and {4*(6+2^3)} (equalling 56). All items contained in curly brackets {} recieve
an id number, starting at 1 (not 0). To reference this number, use square brackets.
Thus, {6*[2]^3}, means "six times the second priordistributionorequation cubed".
The equation interpreter understands the following symbols:
In the example file above, there are two expressions given. The growth rate is given as
{ln([4]/3000)/[2]}, meaning the modern population size of 3000 is the result of exponential
growth following a bottleneck when the population was
size (prior 4). This bottleneck occured (prior 2) generations in the past. The equation comes
from rearranging the exponential growth equation: For the mutation rate (and only for the mutation rate), it is possible to vary with time. If, for example, you wanted the mutation rate to begin at .05 and decrease to nothing going back in time, you could do this by specifying the mutation rate as {.05*.9^[T]}. The program understands [T] to be the time in generations before present. You can use any formula you wish. While this makes the program quite flexible, it also makes it run slower than if you specify a constant mutation rate or one based only on "oncepersimulation" priors. Output Most of the output from this program is the same as from SimCoal 1.0. If you tell the program to run B simulations you will get:
Serial SimCoal adds two more to this impressive list: WithinStatGroup Statistics
BetweenStatGroup Statistics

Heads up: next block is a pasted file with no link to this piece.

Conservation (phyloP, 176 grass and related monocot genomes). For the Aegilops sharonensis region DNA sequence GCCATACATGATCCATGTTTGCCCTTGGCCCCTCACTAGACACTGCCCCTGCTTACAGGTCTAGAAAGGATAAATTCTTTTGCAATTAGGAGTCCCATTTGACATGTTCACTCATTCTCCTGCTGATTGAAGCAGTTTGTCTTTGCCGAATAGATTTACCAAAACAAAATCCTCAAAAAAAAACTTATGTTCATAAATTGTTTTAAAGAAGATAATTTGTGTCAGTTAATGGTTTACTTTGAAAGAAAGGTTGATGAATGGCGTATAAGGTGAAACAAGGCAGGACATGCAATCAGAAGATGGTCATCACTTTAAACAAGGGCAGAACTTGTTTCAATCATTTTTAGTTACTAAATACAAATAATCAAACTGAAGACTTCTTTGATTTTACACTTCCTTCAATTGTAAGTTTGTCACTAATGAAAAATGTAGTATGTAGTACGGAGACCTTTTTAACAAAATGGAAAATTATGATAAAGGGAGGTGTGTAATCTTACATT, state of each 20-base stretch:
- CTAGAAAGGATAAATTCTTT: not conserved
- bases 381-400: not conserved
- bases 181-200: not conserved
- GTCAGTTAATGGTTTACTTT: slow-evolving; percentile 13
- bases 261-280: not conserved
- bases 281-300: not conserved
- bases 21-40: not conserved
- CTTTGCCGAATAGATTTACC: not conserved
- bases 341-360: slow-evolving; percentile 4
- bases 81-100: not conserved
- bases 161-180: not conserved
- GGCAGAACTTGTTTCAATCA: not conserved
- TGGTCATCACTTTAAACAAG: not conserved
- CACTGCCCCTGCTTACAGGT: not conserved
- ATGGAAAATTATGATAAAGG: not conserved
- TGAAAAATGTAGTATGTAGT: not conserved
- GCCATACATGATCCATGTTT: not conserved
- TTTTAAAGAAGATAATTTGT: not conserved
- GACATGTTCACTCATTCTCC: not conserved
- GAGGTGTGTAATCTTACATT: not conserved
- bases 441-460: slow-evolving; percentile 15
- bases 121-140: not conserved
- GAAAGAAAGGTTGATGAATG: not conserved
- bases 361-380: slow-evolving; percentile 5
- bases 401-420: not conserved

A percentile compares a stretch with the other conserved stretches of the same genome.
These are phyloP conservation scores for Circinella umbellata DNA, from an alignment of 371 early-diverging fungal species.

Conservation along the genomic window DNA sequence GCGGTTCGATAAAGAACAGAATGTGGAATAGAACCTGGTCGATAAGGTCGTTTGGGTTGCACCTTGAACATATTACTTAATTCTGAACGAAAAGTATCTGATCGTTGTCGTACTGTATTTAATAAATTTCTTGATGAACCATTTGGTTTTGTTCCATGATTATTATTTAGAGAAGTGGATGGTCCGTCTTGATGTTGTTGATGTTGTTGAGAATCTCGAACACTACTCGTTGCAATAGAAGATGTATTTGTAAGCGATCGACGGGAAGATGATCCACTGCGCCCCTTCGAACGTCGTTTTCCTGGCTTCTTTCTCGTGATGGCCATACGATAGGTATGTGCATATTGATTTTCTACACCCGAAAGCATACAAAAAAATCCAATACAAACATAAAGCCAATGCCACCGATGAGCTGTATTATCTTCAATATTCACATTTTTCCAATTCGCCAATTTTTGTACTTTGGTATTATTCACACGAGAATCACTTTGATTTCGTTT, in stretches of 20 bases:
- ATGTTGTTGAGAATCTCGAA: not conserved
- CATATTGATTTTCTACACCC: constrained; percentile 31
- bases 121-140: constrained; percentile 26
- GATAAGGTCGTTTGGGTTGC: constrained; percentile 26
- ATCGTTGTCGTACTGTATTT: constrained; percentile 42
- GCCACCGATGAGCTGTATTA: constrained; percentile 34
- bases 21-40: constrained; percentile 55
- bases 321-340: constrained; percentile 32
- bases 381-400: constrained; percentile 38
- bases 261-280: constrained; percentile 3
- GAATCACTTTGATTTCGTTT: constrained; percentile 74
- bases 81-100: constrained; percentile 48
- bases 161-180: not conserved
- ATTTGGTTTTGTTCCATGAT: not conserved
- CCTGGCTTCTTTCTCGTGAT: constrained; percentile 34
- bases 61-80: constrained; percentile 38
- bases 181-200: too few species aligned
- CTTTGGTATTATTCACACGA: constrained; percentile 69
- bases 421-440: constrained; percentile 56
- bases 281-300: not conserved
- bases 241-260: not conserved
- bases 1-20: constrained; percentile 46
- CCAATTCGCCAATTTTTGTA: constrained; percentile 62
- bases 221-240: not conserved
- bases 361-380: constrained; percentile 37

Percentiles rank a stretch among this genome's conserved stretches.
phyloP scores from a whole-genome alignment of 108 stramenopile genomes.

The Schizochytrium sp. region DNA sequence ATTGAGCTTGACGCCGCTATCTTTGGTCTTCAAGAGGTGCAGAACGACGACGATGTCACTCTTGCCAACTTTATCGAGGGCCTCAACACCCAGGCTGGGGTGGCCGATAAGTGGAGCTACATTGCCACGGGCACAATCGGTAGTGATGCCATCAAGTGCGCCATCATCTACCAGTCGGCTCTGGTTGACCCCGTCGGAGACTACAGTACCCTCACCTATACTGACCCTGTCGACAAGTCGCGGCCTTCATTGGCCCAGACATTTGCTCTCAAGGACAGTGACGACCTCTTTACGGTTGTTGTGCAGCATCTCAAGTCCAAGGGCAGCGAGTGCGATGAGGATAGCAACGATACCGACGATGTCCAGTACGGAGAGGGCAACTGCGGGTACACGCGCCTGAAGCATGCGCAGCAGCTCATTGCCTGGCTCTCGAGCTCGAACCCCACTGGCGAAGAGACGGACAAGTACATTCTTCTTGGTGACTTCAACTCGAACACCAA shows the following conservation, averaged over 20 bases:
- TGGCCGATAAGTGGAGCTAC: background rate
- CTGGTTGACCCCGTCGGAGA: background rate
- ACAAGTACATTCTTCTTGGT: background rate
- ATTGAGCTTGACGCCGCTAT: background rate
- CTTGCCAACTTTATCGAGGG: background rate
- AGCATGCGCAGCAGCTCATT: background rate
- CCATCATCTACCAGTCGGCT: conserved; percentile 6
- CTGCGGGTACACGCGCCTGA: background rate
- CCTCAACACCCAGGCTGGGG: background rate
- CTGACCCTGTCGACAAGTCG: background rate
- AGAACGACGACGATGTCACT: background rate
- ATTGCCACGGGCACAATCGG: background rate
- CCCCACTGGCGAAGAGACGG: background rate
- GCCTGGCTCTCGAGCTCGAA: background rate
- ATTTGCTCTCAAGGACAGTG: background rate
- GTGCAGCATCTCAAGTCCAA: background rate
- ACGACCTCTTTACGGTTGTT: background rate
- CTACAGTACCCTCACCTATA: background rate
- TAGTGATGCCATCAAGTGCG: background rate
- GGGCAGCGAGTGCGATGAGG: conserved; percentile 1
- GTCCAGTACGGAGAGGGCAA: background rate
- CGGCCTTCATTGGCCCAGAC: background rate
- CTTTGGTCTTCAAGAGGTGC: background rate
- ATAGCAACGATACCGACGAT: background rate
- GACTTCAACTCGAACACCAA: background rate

This file can be opened using Microsoft Excel, or any other spreadsheet, database or statistical program (it's in .csv format). You can download a sample file here. This was produced by running the example file above through 50 simulations. This is a very small number of runs for statistical purposes. As a general rule of thumb, you should run 10^(3+p) simulations, where p is the number of parameters you are approximating. Hypothesis testing (with no parameters) can be adequately done in 1000 runs, but several published studies have done 10,000,000 simulations or more. Modifications Aside from the changes necessary to make SimCoal 1.0 compatible with ancient genetic data, there were four other alterations made to the source code. Statistics Package As previously discussed, a statistics program was integrated into SimCoal itself so that relevent population statistics could be calculated on the fly, not in an ex post facto analysis in Arlequin or Paup. The statistics are output into a *_stat.csv file. For a description of the contents of this file, see the section on output. Multiple Coalescences The original version of SimCoal allowed only one coalescent event per generation. This assumption is a reasonably good approximation for situations where the population size (N) is much larger than the sample size (k). However there are situations where this assumption is not met, as demonstrated below. The probability of a coalescent event occuring in a population of size
N with k lineages is: After these two lineages have coalesced, there are (k1)
lineages remaining, so the probability of one more coalescence is
simply: Thus the probability of two coalescent events occuring at the same time
is [1]*[2], or This equation can be greatly simplified by the following
approximation: This approximation is better than it may at first appear (the error is <5% for k>5 and <1% for k>10). The implication of formula [4] is that there is a 100% chance that more than one lineage will coalesce in each generation where: As a result, if condition [5] is ever met during a simulation, the program will surely produce a longbiased tree. Even if this condition is not met, the tree will still probably be biased longer than appropriate due to missing less frequent double or triple coalescences. This may translate into greater genotypic diversity than predicted. This was changed in Serial SimCoal to allow as many coalescences per
generation as was appropriate. After the first coalescence, the number of
extant lineages is adjusted (decremented by one), and the probability of
coalescence is recalculated. If a second coalescence occurs, again the